NEW YORK, June 21 – JPMorgan Chase & Co’s (JPM.N) commercial bank is entering Singapore and Israel this year as its unit catering to midsize and small companies makes a global push, the bank said.
The moves will give the commercial bank a presence in 28 countries by year-end. JPMorgan’s international operations serve American companies that do business overseas, as well as foreign companies that operate in the U.S.
The largest U.S. lender has been beefing up its global presence, with a goal of quadrupling the number of commercial clients as it enters new geographies. It currently serves more than 650 clients and has 2,500 prospects across 26 countries, Andrew Kresse, head of corporate client banking for international at JPMorgan, said in an interview.
“Companies can’t outgrow us,” he said. “That’s one of the reasons we’re so excited about continuing to build out our innovation economy business in markets like Paris, London, Tel Aviv and Sydney—because we can be part of the journey with them from pre-revenue to IPO.”
JPMorgan’s commercial bank began branching outside of the U.S. and Canada in 2019, establishing bases in Europe and Asia. It has since hired 175 bankers and expects their ranks to swell to more than 200 by the end of the year, he said.
The expansion echoes global trade volumes, which reached $25.3 trillion at the end of 2022, up by 12% from the previous year, according to the World Trade Organization.
JPMorgan is also expanding its business focusing on early-stage companies, hiring more than a hundred bankers this year to serve companies in so-called innovation economy sectors, such as technology, e-commerce and life sciences.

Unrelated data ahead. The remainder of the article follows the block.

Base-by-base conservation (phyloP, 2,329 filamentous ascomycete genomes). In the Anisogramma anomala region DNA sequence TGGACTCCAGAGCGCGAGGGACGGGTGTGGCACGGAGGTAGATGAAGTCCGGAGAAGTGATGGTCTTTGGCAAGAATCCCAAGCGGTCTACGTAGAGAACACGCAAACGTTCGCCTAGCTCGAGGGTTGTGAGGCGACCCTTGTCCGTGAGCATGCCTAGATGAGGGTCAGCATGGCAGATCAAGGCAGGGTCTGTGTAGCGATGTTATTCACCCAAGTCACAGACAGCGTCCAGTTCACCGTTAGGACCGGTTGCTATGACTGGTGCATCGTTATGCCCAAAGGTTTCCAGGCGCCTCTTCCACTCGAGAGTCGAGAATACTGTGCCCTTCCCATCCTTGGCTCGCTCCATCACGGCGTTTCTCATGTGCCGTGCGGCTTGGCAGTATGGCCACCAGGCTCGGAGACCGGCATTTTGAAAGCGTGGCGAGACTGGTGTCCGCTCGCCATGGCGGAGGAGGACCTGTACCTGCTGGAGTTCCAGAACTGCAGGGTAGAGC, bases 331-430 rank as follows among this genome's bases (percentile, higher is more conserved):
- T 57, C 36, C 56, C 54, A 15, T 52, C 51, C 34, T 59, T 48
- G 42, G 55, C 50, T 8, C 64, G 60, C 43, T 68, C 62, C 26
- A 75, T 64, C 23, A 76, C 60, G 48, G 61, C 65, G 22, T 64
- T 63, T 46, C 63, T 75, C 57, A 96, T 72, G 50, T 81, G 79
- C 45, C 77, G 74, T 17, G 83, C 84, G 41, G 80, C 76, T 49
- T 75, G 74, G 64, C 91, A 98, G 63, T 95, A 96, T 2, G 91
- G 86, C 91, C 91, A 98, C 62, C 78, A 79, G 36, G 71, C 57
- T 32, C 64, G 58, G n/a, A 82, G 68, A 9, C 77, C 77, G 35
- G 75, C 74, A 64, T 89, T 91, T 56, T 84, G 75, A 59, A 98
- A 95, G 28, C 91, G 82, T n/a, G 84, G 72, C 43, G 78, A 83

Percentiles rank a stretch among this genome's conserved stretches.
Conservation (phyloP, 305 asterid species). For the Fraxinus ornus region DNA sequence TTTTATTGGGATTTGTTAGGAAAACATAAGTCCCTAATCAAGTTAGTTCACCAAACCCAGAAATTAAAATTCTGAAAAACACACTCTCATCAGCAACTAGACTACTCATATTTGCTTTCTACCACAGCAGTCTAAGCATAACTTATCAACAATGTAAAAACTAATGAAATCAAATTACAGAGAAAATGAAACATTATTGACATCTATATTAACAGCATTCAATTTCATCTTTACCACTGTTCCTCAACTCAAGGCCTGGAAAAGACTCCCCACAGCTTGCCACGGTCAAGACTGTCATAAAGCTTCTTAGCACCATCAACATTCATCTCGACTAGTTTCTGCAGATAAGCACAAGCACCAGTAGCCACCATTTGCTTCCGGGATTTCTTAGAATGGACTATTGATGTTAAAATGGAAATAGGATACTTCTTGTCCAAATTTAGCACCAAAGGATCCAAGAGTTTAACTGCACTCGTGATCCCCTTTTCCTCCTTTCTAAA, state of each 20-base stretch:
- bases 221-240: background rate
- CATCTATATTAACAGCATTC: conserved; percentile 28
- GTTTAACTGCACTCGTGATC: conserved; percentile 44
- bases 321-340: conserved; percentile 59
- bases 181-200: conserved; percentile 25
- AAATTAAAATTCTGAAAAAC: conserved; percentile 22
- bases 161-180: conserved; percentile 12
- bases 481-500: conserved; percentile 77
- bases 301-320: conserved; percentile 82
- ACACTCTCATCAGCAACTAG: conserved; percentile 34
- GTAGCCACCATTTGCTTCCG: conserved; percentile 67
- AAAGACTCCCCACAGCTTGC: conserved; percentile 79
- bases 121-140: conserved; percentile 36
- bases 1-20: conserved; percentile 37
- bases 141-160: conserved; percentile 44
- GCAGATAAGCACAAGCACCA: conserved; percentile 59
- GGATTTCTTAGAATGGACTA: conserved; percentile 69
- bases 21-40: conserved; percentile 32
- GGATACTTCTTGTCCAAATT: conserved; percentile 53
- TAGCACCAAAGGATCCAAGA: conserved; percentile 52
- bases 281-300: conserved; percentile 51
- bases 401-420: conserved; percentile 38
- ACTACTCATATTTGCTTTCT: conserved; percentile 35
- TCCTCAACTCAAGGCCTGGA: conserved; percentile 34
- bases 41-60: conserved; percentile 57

The bank’s broader commercial bank has nearly 25,000 clients, including mid-sized businesses and corporations, government entities and non-profits and more than 33,000 real estate investors or owners.
“We are working towards our $1 billion revenue target, this too is well within reach,” Doug Petno, JPMorgan’s CEO of commercial banking, told investors last month.
Revenue for the international commercial business stood at $847 million at the end of 2022, reflecting annual growth of 17%.
“We are trying to bring a simpler way of doing business to these mid-sized companies, and replicate in other geographies what we we’ve successfully built in the U.S.,” said Morgan McGrath, head of international banking in the commercial unit.
“We hope to become the primary global banking partner to clients headquartered outside of the U.S.”